3. Cute photo, but administrators as tortoises? I think that’s selling them a bit short! Perhaps they are not as much behind as they are justifiably skeptical of the potential for technology to improve teaching and learning as compared with other kinds of supports and tools.

    • Richard, when I selected the picture, I was thinking more of schools rather than individual leaders…

      If you’re skeptical of “the potential for technology to improve teaching and learning,” I do hope that you’ll participate in Leadership Day 2010 and share your perspectives. In your write-up, will you address why technology seems to be reshaping our ability to learn informally in powerful ways but somehow is not appropriate in more formal learning institutions?

  4. Scott, I believe that teachers may use technology effectively well, or empower their students to use it well, within formal educational environments. I have been regularly impressed with the thoughtfulness and insight of teachers who integrate technology within overall superbly designed curricula and lessons.

    I also believe that most school administrators understand opportunities and constraints within their school environments and generally give technology the appropriate emphasis. Painting school administrators as out of touch or unaware of how to integrate technology well within schools is both inaccurate and not likely to win a lot of administrators as partners for the cause.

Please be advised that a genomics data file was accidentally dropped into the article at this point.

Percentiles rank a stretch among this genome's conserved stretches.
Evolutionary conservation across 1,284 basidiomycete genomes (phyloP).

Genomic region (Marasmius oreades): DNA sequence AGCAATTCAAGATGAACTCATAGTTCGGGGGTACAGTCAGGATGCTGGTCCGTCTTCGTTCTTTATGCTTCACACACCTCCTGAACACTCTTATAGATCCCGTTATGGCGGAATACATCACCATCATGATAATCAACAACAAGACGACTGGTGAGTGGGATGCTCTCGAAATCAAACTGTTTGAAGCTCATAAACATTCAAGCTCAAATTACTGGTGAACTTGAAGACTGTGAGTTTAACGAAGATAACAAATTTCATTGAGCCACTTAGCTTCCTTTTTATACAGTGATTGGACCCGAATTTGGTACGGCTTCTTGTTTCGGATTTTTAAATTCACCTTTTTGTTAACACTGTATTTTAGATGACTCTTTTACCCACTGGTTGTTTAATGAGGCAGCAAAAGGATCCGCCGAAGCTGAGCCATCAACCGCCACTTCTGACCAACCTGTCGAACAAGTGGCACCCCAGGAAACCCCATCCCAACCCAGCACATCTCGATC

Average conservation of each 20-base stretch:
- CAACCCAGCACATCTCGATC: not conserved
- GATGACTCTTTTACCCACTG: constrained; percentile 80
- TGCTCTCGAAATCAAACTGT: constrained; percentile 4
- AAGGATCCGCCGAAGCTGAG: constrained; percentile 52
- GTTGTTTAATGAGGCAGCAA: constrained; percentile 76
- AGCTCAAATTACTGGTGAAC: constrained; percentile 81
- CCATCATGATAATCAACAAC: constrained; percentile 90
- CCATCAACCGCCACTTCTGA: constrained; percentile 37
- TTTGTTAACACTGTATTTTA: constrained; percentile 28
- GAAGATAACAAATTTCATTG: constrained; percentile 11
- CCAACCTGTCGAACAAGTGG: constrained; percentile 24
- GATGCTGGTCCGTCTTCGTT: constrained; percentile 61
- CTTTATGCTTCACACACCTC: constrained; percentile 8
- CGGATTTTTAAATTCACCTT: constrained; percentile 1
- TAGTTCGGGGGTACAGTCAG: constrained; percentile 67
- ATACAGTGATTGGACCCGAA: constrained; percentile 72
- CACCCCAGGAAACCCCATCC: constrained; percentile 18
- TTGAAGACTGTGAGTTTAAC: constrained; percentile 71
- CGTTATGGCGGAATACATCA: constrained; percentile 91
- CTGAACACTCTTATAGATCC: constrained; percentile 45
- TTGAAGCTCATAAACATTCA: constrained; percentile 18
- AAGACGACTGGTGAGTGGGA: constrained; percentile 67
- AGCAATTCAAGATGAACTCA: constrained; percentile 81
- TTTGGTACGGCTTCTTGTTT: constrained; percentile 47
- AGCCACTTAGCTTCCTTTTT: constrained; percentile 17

I would like to see more technology leaders blog about good teaching and learning rather than just technology out of context. Let us recognize that teaching and learning goals come first, and that people often use computers, the Internet, handhelds, social media, etc. really well to help reach these goals. That might encourage more school administrators to work with technology leaders as partners.

    I find it so interesting that most of the NETS standards for students (creativity, communication, research, critical thinking) apply to all learning. They hardly mention technology. Then the NETS teacher and administrator standards focus on specific technology competencies and supports. Why the difference?

    I will be on vacation on July 30, running a relay race in central Oregon.

  5. I agree Richard, we should have technology leaders blog about great teaching in their schools or schools they have worked with.

    I am guilty of blogging about the greater picture and thinking conceptually about technology being computers, and not the tools teachers use to tech.

    I find that your post is inspiring, and through out the year I will try to incorporate you ideas!

    Stay tuned to my blog over the next few months and I will try to post what you ask for I have 3 unpublished posts to remind me so there is no turning back!